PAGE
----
Alexis Tabary

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10 posts, New York City,

August 2020 - Sencha from Miyazaki

After a long break of three months, we started to send teas again, albeit only towards a few countries. To restart our operations, we went back to basics, with a sencha (煎茶) from Miyazaki (宮崎), on the island of Kyūshū (九州). Sencha from Miyazaki Among all Japanese green teas, sencha is what most people think about when they think of "green tea". It is by far the most popular tea in Japan, representing 80% of the national green tea production.
- August 2020 - Sencha from Miyazaki

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October 2018 - Sencha from Kagoshima

For once it's not Yasuko writing about tea! I don't have her knowledge of Japanese history and culture, but I will try to take you for a short trip to the South of Japan, from where I brought back the October 2018 selection: a Sencha (煎茶) from Kagoshima (鹿児島). Ibusuki Kyūshū (九州) is the southernmost island among the four main islands of the Japanese archipelago. Kyūshū litteraly means "nine states", and is thus composed of nine prefectures. Interestingly, the name
- October 2018 - Sencha from Kagoshima

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August 2015 - Mugicha from Hyogo

It's summer time in Japan! That means humidity and warmth: way way way too much of both. To survive in this environment Japanese people rely on a pecular drink called Mugicha... so here is our August 2015 pick: Mugicha (麦茶) from Hyogo (兵庫). What is Mugicha? Mugicha is a roasted barley tea. As a consequence it is completely caffeine-free so Japanese people do not hesitate to drink as much of it as they need to fight off the heat. In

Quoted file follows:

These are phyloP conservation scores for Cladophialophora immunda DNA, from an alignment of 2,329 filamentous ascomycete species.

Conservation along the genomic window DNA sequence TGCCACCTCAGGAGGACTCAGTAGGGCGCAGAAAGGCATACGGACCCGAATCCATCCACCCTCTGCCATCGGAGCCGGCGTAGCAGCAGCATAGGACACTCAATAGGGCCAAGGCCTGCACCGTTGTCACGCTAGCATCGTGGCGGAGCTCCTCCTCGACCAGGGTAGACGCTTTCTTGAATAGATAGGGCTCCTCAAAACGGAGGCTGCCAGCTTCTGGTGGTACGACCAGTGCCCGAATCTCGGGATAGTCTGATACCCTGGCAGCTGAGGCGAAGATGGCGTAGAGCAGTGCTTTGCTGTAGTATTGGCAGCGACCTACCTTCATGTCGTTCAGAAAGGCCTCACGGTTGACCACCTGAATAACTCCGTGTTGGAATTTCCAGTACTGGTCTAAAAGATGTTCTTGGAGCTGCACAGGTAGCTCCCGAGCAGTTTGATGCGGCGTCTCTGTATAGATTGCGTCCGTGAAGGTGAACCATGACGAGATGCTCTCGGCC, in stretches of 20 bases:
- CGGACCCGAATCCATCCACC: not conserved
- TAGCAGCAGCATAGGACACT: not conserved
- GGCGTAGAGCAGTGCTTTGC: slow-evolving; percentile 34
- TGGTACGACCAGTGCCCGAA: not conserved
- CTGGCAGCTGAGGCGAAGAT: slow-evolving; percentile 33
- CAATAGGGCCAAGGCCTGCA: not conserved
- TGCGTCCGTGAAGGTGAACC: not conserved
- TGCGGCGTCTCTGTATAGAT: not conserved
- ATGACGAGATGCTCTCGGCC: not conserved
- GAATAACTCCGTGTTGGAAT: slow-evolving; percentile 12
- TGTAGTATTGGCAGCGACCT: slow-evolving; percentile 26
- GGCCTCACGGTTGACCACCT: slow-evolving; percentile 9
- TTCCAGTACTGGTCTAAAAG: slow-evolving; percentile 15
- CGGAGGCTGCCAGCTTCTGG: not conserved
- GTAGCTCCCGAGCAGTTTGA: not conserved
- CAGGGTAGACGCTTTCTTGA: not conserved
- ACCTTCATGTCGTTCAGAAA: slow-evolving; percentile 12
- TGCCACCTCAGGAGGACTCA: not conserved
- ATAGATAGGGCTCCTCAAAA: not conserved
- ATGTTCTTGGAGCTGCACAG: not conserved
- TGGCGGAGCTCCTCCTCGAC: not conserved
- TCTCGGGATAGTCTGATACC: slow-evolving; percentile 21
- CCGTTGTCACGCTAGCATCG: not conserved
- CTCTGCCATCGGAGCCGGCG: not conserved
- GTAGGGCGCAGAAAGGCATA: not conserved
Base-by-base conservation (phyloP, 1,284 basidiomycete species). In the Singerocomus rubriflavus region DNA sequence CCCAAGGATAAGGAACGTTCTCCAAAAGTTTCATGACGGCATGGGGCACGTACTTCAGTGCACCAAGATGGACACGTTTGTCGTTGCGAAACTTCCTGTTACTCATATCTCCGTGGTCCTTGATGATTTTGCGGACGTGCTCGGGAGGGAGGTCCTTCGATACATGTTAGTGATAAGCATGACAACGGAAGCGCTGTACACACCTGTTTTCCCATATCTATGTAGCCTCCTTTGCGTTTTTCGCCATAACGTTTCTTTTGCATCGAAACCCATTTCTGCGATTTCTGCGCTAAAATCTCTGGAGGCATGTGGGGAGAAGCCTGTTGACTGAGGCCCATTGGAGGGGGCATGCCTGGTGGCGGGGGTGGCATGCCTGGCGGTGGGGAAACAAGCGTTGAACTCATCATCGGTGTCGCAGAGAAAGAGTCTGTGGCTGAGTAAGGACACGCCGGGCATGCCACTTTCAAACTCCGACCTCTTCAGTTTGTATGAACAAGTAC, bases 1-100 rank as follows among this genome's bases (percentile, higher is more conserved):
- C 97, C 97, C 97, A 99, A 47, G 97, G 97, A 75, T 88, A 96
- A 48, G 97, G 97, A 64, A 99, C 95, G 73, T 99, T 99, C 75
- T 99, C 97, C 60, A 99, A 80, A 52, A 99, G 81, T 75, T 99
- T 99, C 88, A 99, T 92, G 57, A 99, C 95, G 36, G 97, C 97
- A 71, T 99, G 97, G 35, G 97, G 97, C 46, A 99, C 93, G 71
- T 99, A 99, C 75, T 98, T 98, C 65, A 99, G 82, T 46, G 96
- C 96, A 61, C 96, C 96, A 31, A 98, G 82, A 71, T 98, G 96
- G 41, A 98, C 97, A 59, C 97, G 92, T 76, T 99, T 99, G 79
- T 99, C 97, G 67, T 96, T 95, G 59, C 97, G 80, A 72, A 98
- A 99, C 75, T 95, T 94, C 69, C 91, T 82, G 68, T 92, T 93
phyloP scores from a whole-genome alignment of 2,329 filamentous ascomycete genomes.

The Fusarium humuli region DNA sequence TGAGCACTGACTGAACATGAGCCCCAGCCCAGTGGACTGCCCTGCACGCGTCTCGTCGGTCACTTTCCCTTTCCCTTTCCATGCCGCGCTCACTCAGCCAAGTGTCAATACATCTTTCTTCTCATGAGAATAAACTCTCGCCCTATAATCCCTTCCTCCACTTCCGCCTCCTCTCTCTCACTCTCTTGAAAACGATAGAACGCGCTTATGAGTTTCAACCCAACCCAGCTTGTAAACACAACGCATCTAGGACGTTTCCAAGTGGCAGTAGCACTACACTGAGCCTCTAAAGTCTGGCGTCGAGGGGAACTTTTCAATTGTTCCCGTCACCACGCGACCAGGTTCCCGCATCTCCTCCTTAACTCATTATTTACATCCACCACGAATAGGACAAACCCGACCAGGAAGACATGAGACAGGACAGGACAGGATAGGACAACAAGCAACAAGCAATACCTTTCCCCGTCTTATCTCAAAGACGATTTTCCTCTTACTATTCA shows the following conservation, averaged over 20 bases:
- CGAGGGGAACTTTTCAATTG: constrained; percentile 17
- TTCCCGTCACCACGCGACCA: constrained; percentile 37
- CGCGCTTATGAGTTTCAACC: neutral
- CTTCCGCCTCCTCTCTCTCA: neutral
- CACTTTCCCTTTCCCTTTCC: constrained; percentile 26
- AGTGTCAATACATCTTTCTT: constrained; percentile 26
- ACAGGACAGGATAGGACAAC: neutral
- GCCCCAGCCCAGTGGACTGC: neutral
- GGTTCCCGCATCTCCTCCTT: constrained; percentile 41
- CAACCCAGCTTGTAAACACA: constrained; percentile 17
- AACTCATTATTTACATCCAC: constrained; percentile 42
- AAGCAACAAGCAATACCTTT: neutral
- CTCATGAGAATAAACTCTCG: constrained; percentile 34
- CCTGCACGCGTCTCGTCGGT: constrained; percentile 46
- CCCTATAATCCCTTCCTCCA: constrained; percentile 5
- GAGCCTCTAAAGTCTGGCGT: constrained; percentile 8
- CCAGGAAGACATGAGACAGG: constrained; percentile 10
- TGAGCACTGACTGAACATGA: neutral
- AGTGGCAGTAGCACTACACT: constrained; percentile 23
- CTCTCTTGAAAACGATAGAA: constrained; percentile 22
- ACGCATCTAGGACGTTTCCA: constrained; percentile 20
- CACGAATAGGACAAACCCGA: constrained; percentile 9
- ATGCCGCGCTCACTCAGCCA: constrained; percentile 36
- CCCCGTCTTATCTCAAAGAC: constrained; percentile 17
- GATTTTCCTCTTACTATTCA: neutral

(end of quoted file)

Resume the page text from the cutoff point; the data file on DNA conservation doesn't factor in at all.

- August 2015 - Mugicha from Hyogo

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July 2015 - Sencha from Kagoshima

For the July shipment, we have selected a Sencha (煎茶) from Kagoshima (鹿児島). This tea qualifies as a Shincha (新茶) since it is made from the first harvest of the year. Sencha Sencha (煎茶) is the most popular green tea in Japan, and is served with most Japanese meals. 80% of Japanese green teas are Sencha. The word itself comes from the Japanese verb "senjiru" (煎じる) which means "to infuse (with something)". Very thin needle-like tealeaves of Sencha have a
- July 2015 - Sencha from Kagoshima

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June 2015 - Shincha from Mie

Spring is the season of Shincha (新茶), or “new tea“ in Japanese. So for the June shipment we selected a delicious new Fukamushi Sencha (深蒸し煎茶) from Ise (伊勢), in the prefecture of Mie (三重). Shincha Tealeaves are usually harvested 4 or 5 times a year, starting from April until October, though it varies depending on the area and specific plantation. Shincha is the green tea made from the very first harvest of the year. Shincha is characterized by freshness, crispness
- June 2015 - Shincha from Mie

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